WASHINGTON-- Hundreds are participating today with Mountain Justice, Rainforest Action Network and other environmental groups in nationwide protests demanding an end to mountaintop removal mining in Appalachia. As part of the national day of action, 14 people staged a sit-in at the EPA headquarters in Washington, DC. They were joined by approximately 50 coalfield residents and allies who held a rally in front of the building. Those in attendance represent a coalition of environmental groups and Appalachian community members who are asking the EPA to take immediate action to stop mountaintop removal coal mining. In particular, the group is asking the EPA to intervene in the destruction of Coal River Mountain, WV, the site of a potential 328-megawatt wind farm, which Massey Energy began blasting this week.
While President Obama spent the week touting his administration’s support for clean energy, Massey Energy began dynamiting Coal River Mountain in West Virginia, a national flashpoint in the battle to replace destructive mountaintop removal coal mining practices with clean energy and green jobs.
“The fate of Coal River Mountain and our clean energy future is in the EPA’s hands,” said Kate Rooth of the Rainforest Action Network who took part in the sit-in. “By intervening to stop the blasting of Coal River Mountain and to protect our nation’s clean energy resources, the Obama Administration has a chance to show that it will stand up for the nation’s new energy priorities and green jobs even against persistent dirty coal interests; this is how we protect the economy and the planet.”
In recent months, the EPA has set out a number of new restrictions on mountaintop mining practices, including a recent decision to revoke a permit for the Spruce Mine in West Virginia due to water quality impacts; the first time since the passing of the Clean Water Protection Act that the agency has revoked an already approved mining permit. Environmentalists believe that the urgency of the Coal River Mountain case necessitates that the EPA intervene, and follow the Spruce Mine precedent.
Coal River Mountain gained national notoriety after a study showed that its peaks and ridges have enough wind potential to provide 70,000 households with electricity, support 700 long-term green jobs and give back $1.7 million in annual county taxes. Over the objections of the local community, the site has been granted permits for mountaintop removal. Massey Energy began dynamiting peaks this week, which will destroy any hope for the proposed wind farm unless the EPA intervenes.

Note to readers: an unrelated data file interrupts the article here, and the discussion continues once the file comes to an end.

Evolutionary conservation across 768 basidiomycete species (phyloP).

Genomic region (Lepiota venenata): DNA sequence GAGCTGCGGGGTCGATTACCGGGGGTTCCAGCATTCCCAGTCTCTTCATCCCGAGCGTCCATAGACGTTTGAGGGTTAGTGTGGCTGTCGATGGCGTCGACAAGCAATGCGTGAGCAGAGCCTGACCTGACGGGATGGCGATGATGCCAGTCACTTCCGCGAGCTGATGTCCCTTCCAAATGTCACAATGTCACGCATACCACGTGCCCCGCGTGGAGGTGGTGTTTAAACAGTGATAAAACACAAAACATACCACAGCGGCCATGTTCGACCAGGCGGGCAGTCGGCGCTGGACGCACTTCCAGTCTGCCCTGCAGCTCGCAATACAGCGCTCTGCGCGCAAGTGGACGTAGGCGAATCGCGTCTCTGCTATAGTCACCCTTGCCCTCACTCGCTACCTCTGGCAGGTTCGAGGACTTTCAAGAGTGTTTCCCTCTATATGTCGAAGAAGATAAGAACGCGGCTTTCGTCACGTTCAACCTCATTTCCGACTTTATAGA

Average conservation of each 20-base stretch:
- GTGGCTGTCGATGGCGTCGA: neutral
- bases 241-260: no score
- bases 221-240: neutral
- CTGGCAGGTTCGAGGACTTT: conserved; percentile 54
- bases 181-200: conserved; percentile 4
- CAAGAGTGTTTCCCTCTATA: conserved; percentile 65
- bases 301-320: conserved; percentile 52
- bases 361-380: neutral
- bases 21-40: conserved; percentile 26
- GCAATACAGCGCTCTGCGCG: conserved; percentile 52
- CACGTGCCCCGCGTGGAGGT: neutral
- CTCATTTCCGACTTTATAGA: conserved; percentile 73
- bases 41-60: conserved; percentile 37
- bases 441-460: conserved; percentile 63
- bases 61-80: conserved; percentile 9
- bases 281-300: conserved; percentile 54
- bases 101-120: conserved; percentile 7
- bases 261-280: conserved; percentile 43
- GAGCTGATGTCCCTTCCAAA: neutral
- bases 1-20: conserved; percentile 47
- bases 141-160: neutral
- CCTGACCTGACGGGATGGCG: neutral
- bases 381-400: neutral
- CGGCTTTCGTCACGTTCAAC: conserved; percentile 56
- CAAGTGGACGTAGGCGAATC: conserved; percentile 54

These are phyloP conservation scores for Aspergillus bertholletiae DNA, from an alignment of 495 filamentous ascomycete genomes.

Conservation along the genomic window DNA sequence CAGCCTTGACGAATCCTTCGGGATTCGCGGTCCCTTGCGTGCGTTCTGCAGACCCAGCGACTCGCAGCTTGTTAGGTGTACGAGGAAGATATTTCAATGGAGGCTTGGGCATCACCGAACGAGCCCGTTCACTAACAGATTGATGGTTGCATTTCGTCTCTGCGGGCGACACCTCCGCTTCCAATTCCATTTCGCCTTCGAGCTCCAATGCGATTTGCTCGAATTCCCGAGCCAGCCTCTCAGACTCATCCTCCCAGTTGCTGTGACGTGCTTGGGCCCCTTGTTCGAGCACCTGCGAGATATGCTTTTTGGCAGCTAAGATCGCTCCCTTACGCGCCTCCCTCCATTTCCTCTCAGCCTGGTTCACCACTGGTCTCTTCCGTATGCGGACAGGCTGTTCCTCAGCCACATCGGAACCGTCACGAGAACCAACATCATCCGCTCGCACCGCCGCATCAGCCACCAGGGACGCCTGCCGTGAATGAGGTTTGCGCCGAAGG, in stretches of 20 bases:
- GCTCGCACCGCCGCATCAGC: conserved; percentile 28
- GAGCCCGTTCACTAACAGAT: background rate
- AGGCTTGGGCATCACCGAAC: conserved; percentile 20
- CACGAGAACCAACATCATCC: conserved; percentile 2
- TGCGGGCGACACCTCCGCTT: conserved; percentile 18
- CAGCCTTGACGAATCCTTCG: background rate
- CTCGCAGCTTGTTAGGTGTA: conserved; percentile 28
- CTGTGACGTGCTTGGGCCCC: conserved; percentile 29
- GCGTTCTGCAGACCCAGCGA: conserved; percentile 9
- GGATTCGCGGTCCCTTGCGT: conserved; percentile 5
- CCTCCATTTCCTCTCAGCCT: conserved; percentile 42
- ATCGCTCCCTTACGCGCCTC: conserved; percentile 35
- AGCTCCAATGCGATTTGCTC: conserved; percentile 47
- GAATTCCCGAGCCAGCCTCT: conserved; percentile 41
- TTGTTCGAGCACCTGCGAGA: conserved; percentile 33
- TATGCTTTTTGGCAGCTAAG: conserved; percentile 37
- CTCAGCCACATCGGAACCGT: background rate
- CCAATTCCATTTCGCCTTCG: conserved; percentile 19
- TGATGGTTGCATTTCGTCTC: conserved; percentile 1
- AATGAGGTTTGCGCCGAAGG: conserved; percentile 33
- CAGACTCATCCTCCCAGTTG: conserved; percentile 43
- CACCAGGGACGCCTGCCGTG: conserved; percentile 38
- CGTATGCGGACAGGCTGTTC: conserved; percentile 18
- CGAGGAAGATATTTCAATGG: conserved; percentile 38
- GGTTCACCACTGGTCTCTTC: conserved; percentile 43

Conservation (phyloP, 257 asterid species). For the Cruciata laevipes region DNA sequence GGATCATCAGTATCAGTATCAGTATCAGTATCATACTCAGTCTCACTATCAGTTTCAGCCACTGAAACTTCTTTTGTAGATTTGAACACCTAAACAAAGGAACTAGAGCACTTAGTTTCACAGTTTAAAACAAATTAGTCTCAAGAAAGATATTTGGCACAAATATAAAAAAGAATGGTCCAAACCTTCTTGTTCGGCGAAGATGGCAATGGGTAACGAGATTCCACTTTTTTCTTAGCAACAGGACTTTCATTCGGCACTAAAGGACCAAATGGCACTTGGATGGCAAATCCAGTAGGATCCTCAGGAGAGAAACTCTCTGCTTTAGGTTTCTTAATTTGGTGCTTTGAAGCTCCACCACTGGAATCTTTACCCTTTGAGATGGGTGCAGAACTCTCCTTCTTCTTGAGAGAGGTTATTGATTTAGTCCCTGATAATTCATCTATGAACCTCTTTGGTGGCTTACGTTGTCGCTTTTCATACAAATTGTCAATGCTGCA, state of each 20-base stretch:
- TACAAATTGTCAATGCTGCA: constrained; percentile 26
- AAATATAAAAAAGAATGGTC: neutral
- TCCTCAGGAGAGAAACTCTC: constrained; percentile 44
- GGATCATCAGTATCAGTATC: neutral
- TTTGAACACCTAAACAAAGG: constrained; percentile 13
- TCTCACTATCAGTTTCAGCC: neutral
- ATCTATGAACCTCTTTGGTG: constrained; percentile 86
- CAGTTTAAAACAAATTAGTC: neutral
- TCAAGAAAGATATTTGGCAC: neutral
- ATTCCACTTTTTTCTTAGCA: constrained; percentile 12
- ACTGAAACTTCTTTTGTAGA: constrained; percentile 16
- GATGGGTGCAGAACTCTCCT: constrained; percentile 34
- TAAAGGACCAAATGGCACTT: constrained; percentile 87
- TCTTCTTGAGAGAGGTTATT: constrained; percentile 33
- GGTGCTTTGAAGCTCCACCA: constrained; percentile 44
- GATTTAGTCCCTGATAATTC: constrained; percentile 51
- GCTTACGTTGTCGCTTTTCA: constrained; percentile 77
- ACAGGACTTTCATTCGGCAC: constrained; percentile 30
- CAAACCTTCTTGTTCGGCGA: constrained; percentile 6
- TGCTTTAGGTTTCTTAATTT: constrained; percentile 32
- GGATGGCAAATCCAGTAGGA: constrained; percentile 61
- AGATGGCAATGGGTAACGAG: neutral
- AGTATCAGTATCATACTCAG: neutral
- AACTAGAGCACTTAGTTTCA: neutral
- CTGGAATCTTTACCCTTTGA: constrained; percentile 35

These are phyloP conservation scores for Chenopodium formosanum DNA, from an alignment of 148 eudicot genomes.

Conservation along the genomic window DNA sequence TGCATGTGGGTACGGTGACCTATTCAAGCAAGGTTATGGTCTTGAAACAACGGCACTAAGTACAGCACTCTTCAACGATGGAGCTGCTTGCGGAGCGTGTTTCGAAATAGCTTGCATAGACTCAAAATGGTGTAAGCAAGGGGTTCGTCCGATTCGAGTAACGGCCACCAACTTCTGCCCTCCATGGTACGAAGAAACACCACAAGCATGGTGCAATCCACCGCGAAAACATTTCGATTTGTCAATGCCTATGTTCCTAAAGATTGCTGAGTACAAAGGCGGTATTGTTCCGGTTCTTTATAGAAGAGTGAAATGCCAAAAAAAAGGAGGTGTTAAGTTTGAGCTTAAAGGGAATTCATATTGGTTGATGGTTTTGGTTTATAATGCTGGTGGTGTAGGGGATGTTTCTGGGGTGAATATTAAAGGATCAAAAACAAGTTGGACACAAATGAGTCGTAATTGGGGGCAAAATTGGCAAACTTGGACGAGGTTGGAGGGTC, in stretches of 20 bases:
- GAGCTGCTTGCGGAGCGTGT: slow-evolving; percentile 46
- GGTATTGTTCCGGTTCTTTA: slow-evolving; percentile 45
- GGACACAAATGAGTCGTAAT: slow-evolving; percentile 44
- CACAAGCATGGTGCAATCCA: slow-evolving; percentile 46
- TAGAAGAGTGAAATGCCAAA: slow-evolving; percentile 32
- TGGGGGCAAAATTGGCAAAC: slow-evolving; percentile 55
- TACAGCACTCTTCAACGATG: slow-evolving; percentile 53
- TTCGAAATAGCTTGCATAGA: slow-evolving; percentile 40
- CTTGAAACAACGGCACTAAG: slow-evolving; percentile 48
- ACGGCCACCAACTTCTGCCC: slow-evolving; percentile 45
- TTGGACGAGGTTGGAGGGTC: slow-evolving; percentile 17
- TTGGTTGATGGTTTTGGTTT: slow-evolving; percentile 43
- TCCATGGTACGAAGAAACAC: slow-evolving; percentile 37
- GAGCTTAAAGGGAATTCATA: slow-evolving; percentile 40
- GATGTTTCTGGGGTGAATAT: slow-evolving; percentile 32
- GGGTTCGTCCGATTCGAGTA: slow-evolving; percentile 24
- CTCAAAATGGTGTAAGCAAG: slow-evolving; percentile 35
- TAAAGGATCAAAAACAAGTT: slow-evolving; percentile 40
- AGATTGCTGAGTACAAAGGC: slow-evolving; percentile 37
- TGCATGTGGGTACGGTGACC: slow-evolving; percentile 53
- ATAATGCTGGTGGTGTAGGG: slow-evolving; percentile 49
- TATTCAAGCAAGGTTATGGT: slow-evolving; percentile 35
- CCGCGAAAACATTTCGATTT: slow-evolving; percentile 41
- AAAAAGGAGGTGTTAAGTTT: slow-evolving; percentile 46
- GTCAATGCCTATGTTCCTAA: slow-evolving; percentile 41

"Every day, more than 3 million pounds of explosives are detonated in our state to remove our mountains and expose the thin seams of coal beneath,” said Bo Webb, a resident of Coal River Valley WV and a participant in today’s rally. “President Obama, I beg you to re-light our flame of hope and honor and immediately stop the coal companies from blasting so near our homes and endangering our lives. As you have said, we must find another way than blowing off the tops of our mountains. We must end mountaintop removal.”
If the blasting at Coal River Mountain is allowed to continue, mountaintop removal coal mining will destroy one of the last intact mountains in Appalachia. In the process, it will endanger hundreds of people living in the valley below, as the project requires blasting dynamite less than 100 yards from the largest coal sludge impoundment in the country. Massey Energy’s own assessment indicates that if the impoundment, an earthen dam, is breached more than eight billion gallons of coal slurry will spill out endangering hundreds of people who would have less than five minutes to evacuate.
Called the worst of the worst coal mining, mountaintop removal decapitates Appalachian peaks, denudes lush forests, and dumps debris into valley streams -- destroying or damaging more than a thousand miles of mountain waterways to date.
For more information on the Coal River Mountain wind project:
Rainforest Action Network runs hard-hitting campaigns to break North America’s fossil fuels addiction, protect endangered forests and Indigenous rights, and stop destructive investments around the world through education, grassroots organizing, and non-violent direct action. For more information, please visit: www.ran.org